The Bahamas Officially Bans Americans from Visiting amid Coronavirus Pandemic
The Caribbean country will still allow visitors from Canada, the United Kingdom and the European Union.
The Bahamas is officially closing its borders to American tourists amid the ongoing coronavirus pandemic.
On Sunday, Prime Minister Dr. Hubert Minnis announced in a national address that due to the continued increase of COVID-19 cases in the United States and an uptick of cases in The Bahamas, officials have decided to bar international commercial flights and commercial vessels carrying passengers from the U.S. effective Wednesday, July 22 at midnight.
"Regrettably, the situation here at home has already deteriorated since we began the reopening of our domestic economy. It has deteriorated at an exponential rate since we reopened our international borders," Minnis explained. "Our current situation demands decisive action, if we are to avoid being overrun and defeated by this virus. We cannot allow our hospitals to be overrun. Many priorities must be balanced, be they health, social and economic. Chief amongst these though is the health. We cannot risk the death of Bahamians and our residents. We must be resolved in our collective willingness to save lives."
The country also ceased all outgoing Bahamasair airline flights to the U.S., effective immediately. They will resume flights to accommodate any current visitors scheduled to return to the United States after Wednesday, July 22.
It will still allow visitors from Canada, the United Kingdom and the European Union.
The Caribbean country will still allow visitors from Canada, the United Kingdom and the European UnionVisitors from permitted countries, citizens and residents will now be required to have a negative COVID-19 test result to enter the country without being subject to a mandated 14-day quarantine.
"All returning Bahamians, residents and visitors by air or sea from overseas will require a negative RT-PCR COVID-19 test result from an accredited lab," Minnis added. "You will be required to present your documents to immigration officials upon arrival. These tests must be taken no later than 10 days before the date of travel."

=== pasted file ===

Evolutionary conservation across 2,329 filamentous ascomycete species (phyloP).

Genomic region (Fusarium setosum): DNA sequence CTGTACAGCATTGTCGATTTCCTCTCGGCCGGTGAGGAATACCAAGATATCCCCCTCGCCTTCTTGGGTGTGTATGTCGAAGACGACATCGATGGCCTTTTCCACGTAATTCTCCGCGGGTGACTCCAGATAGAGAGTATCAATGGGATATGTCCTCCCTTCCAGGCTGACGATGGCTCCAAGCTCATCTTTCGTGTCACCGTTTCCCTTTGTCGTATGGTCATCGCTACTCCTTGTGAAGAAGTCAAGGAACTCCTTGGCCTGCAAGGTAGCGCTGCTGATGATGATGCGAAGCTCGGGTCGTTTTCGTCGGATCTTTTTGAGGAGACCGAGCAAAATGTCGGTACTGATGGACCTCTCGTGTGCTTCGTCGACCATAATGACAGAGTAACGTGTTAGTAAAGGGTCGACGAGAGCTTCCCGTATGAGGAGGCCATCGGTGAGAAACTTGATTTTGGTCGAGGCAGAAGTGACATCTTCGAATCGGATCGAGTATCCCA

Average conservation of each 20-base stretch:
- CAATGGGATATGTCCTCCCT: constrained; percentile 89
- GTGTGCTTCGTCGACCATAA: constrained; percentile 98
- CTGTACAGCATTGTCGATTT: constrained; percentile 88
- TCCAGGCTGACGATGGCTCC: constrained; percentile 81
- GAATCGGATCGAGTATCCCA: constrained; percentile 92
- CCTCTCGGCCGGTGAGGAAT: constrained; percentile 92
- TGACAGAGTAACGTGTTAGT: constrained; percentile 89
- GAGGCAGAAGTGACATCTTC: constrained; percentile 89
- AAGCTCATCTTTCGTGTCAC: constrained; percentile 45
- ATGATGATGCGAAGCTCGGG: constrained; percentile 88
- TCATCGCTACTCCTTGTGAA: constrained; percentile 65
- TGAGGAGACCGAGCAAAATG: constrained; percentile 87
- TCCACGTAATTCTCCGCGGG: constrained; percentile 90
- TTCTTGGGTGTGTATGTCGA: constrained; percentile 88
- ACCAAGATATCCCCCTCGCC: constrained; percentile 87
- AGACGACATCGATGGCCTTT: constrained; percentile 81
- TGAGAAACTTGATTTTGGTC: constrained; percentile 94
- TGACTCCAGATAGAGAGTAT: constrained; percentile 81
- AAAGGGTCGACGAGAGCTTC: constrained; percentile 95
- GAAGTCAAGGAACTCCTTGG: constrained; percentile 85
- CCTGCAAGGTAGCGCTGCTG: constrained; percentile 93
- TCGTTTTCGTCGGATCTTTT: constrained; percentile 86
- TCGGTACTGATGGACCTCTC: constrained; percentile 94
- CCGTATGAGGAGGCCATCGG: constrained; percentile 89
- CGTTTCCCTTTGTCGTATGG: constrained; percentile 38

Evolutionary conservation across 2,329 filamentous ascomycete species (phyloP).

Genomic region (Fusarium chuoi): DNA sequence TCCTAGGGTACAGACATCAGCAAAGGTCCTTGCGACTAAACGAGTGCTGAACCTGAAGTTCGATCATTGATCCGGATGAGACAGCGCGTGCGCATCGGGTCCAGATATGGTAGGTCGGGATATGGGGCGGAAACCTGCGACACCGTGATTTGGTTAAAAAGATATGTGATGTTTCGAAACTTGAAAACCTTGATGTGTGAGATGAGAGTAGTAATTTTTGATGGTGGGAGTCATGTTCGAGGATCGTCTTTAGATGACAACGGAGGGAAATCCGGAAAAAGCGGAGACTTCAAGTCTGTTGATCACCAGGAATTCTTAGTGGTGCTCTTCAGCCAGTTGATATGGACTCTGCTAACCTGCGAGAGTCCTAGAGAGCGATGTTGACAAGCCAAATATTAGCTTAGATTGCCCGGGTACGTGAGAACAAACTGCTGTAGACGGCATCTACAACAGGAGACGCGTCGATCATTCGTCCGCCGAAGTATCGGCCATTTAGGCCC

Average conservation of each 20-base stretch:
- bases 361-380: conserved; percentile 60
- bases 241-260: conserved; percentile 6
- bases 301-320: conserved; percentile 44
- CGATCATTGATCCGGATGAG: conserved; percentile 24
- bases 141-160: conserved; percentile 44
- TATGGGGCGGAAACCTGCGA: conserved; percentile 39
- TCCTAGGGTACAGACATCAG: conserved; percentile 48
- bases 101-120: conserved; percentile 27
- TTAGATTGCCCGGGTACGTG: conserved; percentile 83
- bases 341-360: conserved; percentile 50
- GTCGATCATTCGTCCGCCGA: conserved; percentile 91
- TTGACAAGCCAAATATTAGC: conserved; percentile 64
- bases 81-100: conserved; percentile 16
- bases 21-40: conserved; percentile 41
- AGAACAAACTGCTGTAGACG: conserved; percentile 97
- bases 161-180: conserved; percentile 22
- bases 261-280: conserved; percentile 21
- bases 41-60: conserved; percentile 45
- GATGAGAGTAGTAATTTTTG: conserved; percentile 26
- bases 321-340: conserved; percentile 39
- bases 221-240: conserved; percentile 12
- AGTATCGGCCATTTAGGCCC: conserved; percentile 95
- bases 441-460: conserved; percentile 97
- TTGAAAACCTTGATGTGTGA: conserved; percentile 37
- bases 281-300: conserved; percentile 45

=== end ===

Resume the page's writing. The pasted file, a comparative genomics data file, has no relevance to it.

Any returning Bahamians and residents who have not tested negative for the virus prior to returning will have to self-quarantine for 14 days upon return, which will be monitored via the Hubbcat Monitoring App.
Travelers who do not agree to Hubcatt monitoring will be quarantined at "a Government-identified facility at their own expense," Minnis said.
Days before Minnis's announcement, one of the most popular Bahamas resorts, Atlantis Paradise Island, revealed it would be extending its closure amid the pandemic.
“We have made the difficult decision to extend Atlantis’s closure, prioritizing the health and safety of our team, our guests, and our community first. While we are excited and energized by the opportunity to welcome our guests with warm Bahamian hospitality, we believe that extending our closure is in the best interest of public health at this time,” said Audrey Oswell, President and Managing Director of Atlantis, in a statement.
The resort said its decision was made due to the growing number of confirmed COVID-19 cases in the U.S., one of the resort's key markets.
As of Monday afternoon, the U.S. has had more than 3.78 million reported coronavirus cases and 140,373 Americans have died, according to New York Times data.
U.S residents are currently not welcome in most countries worldwide because of the failure to contain the virus. It was announced on June 30 that American visitors would not be allowed to visit the European Union, which opened to visitors from select countries whose coronavirus cases were under a certain threshold.
As of publishing, several Caribbean countries, Mexico and a handful of international destinations like Serbia, Tanzania and Maldives are still accepting U.S. visitors, though this is subject to change at any time.
The information in this story is accurate as of press time. However, as the situation surrounding COVID-19 continues to evolve, it's possible that some data have changed since publication. While Health is trying to keep our stories as up-to-date as possible, we also encourage readers to stay informed on news and recommendations for their own communities by using the CDC, WHO, and their local public health department as resources.
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